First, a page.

Expanding on that thought, Shazam! wonderfully succeeds in giving the other group home children distinct character traits and personalities, all with their own charm. There’s a little girl named Darla that never stops talking (going as far as explaining the obvious about anything and everything), often saying and doing some of the darndest and cutest things. Even though we don’t learn much about her, there is genuine emotion when Billy pushes her away from being a legitimate sister immediately after they meet. She is so welcoming, warmhearted and good spirited that she might be the film’s secret weapon. That’s not to take anything away from the rest of the kids (they all vary in age and ethnicity, making for a diverse bunch that is a brilliant creative decision and investment for the franchise), which include a college-aged girl conflicted on whether or not to leave the home and state entirely to attend a prestigious school, the Fortnite obsessed child that many of us probably have in our household, and a heavyset school-struggling but well-meaning boy teenager. The parents running this loving home also score a few laughs, containing winning chemistry as a couple that was once foster children and runaways themselves.
Wisely, Shazam! is fixated on teenage camaraderie, utilizing superpowers for all kinds of ridiculous reasons that add to the wish fulfillment element of the narrative (what young child wouldn’t use an adult body to purchase alcohol or enter a gentlemen’s club), and observations on family (including why some abandoned children might tirelessly and endlessly seek out a parental figure that clearly has no interest in reuniting). Again though, there is a villain named Thaddeus (played by Mark Strong who is having a blast uttering silly one-liners that are often callbacks to his flashback sequence as a child) that actually kicks off the story, as decades ago in the 70s he was once offered the Shazam powers before being assessed and told he was not pure or good enough, especially after becoming enamored with the mischievous promises from the nearby seven deadly sins. Now, this is an obvious exaggeration of what can happen when children are made to feel inadequate or insignificant, but it does give Thaddeus a better villain motive than most superhero bad guys. Eventually, the film runs out of interesting things to do with them and turns him into another generic power-hungry villain hell-bent on extinguishing his counterpart champion, but Mark Strong certainly uses his own charisma to mitigate those shortcomings.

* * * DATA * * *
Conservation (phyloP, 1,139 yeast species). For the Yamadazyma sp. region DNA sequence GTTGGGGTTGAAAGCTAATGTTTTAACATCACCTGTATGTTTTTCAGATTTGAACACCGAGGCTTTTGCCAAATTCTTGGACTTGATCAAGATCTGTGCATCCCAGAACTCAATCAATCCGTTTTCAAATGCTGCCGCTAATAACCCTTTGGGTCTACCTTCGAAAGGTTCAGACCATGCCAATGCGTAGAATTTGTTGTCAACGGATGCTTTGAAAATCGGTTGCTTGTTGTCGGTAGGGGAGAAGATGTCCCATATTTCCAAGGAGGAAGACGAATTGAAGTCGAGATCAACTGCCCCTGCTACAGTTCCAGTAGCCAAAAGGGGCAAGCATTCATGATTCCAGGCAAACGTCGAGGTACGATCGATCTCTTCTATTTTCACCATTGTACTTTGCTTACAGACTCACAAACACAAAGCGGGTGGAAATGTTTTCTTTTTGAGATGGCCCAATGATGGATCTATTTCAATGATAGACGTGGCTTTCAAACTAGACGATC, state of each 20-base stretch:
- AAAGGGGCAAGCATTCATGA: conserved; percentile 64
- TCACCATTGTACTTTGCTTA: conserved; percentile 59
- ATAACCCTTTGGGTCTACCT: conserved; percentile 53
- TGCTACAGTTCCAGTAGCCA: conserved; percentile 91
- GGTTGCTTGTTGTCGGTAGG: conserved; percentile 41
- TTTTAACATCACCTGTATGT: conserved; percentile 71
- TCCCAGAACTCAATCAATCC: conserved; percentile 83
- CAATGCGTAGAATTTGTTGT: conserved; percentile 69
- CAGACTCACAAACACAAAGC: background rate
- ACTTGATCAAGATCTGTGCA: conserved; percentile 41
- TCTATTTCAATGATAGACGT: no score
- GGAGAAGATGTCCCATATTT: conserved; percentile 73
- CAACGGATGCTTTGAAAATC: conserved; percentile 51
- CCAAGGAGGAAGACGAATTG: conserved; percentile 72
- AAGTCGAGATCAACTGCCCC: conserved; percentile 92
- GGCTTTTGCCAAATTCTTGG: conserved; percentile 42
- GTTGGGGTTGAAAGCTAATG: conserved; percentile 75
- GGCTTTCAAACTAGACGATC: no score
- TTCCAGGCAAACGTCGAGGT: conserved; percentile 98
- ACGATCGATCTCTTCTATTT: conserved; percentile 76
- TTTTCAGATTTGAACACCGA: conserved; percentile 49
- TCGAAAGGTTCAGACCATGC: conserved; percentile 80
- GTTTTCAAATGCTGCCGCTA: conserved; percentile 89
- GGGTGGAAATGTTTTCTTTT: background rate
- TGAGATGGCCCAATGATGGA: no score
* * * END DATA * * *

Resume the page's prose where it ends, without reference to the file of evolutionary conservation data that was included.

Shazam! also goes about the whole extended universe situation cleverly, referencing figures such as Batman and Superman (Freddy actually wears an Aquaman shirt at one point) as real people currently impacting not just the world, but the very behavior and thought processes of the children living through such a scarily awesome time. There is also a surprise cameo (mainly surprising considering the apparent disarray of the DCEU) there is no doubt going to have moviegoers talking. In a lesser movie, it would be the only thing people would talk about upon leaving the auditorium, but Shazam! is so sincere with its message of family and flat-out fun with its premise of a teenager obtaining superpowers, there is enough to overcome special sightings and post-credits teasers.
Admittedly, the lengthy third act of bombastic action at a Christmas themed carnival somewhat wears out its welcome, but it’s also surprising just how much storytelling Shazam! competently accomplishes in just over two hours without the experience itself feeling necessarily too long. Asher Angel and Zachary Levi shine portraying the same individual with wildly different personalities (for reasons that definitely make sense narratively) that inevitably begin to synchronize once Billy accepts his responsibility as a superhero. However, the journey there is loaded with amusing gag after amusing gag and a perfectly measured lighthearted approach with just enough emotional resonance. It’s an energizing kick that will ensure superhero fatigue does not become a real thing. You will wish you were a kid again and could stumble across superpowers of your own.
Flickering Myth Rating – Film: ★ ★ ★ ★ / Movie: ★ ★ ★ ★ ★
Robert Kojder is a member of the Chicago Film Critics Association and the Flickering Myth Reviews Editor. Check here for new reviews, friend me on Facebook, follow my Twitter or Letterboxd, check out my personal non-Flickering Myth affiliated Patreon, or email me at MetalGearSolid719@gmail.com